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Language Marketing (was: What design is: 911 vs. Fleetwood)
On Fri, 14 Dec 2001, Paul Graham wrote:
> MSFT (and many companies before
> them) show that a sufficiently crafty and ruthless company
> can shove bad design down the market's throat. But we
> weren't talking about business strategy. We were taking
> about design.
Design IS business strategy. Designing and delivering a product good for
a particular market(1) and getting word out to that market makes people
happy, and, if that product has network externalities(2), getting word
out to that market IS what makes people happy.
Office applications have powerful network externalities, so, in some
sense, MSFT marketing rather than its products are indeed what makes
people happy. That is why you get people saying things like:
"No one ever got fired for choosing MSFT/IBM/____."
Of course, they be happier with a better product, but network
externalities and risk aversion trump most possible benefits that
might come from switching.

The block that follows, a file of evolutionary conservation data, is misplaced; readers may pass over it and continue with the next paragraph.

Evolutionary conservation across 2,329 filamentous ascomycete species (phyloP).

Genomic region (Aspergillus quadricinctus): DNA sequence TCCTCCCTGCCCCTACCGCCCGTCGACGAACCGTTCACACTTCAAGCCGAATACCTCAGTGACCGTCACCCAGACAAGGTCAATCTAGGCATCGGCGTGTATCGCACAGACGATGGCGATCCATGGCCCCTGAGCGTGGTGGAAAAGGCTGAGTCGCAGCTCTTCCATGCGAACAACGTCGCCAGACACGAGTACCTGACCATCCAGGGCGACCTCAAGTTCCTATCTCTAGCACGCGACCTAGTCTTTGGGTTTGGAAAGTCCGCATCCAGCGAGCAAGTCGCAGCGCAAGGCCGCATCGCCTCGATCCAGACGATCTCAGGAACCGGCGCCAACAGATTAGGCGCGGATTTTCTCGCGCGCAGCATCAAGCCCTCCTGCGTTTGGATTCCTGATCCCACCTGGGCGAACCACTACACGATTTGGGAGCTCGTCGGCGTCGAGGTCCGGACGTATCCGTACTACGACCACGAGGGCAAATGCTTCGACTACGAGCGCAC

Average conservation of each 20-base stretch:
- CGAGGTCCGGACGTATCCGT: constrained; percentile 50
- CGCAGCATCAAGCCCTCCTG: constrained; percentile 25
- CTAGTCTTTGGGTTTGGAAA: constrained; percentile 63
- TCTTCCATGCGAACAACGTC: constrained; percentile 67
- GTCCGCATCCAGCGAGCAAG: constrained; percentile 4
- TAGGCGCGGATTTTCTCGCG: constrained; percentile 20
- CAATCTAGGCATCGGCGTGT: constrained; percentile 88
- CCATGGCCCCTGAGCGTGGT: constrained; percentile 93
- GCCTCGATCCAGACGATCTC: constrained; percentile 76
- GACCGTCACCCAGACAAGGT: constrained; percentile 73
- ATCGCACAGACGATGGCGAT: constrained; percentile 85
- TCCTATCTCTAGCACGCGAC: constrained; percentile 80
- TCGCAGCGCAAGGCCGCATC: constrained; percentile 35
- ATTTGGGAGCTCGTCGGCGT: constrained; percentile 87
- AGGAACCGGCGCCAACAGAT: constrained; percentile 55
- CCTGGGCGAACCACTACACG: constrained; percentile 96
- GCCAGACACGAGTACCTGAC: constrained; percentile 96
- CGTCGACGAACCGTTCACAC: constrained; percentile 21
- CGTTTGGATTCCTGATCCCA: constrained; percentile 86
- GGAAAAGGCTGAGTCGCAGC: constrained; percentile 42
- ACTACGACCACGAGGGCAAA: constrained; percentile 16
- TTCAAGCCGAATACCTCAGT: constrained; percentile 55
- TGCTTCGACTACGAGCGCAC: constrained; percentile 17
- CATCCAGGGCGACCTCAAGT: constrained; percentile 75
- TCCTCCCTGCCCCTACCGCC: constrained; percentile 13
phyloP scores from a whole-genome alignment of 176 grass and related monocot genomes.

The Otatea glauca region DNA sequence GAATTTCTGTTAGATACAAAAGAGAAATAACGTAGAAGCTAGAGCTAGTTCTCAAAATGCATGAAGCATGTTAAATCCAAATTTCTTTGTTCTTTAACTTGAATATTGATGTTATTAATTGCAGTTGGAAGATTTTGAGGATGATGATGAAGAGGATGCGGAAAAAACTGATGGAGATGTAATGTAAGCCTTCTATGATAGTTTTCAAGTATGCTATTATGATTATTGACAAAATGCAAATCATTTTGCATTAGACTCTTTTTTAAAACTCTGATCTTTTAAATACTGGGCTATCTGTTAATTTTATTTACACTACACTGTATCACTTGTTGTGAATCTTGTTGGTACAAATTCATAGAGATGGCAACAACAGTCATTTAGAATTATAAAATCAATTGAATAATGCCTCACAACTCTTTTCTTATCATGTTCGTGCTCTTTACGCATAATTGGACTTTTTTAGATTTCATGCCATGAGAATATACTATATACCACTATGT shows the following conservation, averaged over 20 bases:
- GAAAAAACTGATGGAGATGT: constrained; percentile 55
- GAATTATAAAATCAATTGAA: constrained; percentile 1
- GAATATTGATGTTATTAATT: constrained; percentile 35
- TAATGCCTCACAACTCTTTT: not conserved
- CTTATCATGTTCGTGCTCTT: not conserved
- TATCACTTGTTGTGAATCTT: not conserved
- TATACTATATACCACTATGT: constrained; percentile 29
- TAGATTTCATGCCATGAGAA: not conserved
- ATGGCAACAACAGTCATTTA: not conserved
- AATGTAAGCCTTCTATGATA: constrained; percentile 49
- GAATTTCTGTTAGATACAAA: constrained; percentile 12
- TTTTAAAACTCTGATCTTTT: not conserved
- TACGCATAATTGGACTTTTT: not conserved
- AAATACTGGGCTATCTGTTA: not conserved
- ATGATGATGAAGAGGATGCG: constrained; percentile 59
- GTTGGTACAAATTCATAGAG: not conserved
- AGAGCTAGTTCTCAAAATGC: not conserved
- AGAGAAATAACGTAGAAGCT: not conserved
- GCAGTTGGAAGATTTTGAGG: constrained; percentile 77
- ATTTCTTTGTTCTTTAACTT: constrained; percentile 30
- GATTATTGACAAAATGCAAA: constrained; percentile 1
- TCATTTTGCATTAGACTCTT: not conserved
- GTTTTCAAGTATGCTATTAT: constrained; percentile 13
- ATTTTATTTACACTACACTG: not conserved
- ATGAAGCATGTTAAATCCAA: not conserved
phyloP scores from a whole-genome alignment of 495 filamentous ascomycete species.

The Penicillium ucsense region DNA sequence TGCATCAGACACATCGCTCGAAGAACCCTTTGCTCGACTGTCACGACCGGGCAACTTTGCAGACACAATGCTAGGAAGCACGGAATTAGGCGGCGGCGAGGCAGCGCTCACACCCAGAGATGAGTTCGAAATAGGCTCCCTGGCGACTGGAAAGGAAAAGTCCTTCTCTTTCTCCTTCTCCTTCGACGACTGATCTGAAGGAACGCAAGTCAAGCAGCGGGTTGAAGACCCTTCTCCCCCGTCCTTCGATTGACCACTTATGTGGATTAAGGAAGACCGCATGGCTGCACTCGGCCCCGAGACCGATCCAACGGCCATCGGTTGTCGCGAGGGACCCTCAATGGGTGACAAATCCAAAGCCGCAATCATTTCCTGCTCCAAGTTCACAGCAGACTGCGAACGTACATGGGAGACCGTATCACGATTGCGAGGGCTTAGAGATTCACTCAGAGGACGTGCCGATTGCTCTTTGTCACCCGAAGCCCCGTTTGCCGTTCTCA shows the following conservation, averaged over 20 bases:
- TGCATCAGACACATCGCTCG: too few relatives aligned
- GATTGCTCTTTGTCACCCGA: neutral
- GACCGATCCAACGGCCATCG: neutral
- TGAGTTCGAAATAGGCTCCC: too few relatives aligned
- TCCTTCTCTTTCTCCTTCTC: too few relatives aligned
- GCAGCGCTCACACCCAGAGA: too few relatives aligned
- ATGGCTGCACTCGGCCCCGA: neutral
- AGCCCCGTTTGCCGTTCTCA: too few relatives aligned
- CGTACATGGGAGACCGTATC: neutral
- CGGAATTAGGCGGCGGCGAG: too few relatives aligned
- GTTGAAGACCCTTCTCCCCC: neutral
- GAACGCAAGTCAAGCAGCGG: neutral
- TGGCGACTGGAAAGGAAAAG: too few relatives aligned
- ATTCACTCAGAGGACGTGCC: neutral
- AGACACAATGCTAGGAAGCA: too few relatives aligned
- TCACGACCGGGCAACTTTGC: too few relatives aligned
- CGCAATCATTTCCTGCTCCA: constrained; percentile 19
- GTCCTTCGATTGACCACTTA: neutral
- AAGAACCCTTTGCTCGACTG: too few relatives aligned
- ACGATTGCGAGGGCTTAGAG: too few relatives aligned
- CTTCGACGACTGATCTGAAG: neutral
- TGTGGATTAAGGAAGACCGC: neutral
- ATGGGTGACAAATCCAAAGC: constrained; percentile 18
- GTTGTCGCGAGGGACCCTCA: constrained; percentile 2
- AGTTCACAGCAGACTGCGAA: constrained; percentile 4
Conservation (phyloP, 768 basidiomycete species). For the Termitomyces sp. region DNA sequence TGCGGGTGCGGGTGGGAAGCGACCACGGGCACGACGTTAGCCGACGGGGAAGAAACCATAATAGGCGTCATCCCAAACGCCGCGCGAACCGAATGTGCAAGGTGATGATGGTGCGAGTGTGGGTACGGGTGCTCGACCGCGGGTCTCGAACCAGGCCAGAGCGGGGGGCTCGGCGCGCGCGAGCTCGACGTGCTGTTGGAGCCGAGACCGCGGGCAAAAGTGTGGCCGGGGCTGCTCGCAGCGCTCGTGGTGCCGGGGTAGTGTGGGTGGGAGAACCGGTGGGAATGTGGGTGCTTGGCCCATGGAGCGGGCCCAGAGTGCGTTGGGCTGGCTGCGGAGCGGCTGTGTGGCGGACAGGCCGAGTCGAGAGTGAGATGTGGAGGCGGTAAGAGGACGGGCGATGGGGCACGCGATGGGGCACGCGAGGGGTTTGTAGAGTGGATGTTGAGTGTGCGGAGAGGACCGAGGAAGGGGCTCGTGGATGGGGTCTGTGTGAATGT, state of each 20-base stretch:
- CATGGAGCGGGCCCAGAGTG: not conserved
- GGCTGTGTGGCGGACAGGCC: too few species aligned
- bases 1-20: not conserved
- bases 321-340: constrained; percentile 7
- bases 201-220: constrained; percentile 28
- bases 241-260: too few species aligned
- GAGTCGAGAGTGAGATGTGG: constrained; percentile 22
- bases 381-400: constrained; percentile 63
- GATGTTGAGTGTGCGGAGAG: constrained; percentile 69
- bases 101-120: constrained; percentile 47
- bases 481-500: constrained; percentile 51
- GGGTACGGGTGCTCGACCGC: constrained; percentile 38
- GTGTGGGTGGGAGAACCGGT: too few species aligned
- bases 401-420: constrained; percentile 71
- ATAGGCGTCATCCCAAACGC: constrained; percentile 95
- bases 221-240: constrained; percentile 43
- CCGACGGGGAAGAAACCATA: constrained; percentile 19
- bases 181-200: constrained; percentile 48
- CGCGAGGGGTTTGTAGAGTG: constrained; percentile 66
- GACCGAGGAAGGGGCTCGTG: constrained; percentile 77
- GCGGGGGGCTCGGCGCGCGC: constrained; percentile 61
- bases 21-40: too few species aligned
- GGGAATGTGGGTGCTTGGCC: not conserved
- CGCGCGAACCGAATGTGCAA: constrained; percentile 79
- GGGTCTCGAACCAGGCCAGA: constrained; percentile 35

To bring this back to language design; you should design a language for a
population to whom you can market effectively. If that language is to be
used in a commercial setting, then that population may be PHBs. If that
language is for hackers to use on their own projects, thats fine too.
However don't assume that PHBs interests are necessarily aligned with
hackers. For example, PHBs may be concerned with:
* the availability of libraries for a particular task (developers may
prefer to roll theirown)
* a plan/opportunity to merge/collaborate with a different organization (a
plan for which the developer may be ignorant)
* development environment and pricing advantages provided by platform
vendors (get a discount if you use C# or if you use PL/SQL)
* the cost of planned deployment environments (the PHB may prefer Linux
because of a plan for an embedded version even though the developers
like Visual Studio)
The point is, you should design a language for yourself if and only if:
1. your tastes match those of some market or markets
2. you have a way of getting word to your markets
3. using your language is worth the switching costs for your markets
4. designing a language is the best way you can improve happiness.
So the question is, for whom are you designing Arc? As for me, I plan to
design a language for people interested in lightweight languages :-).
1 A market is a set of people who believe that they share a set of needs,
and communicate with one another.
2 Network externalities mean that the product increases in value as more
people use it, and frequently that use of the product follow Metcalfe's
law. Think phones and fax machines.
S. Alexander Jacobson i2x Media
1-917-783-0889 voice 1-212-697-1427 fax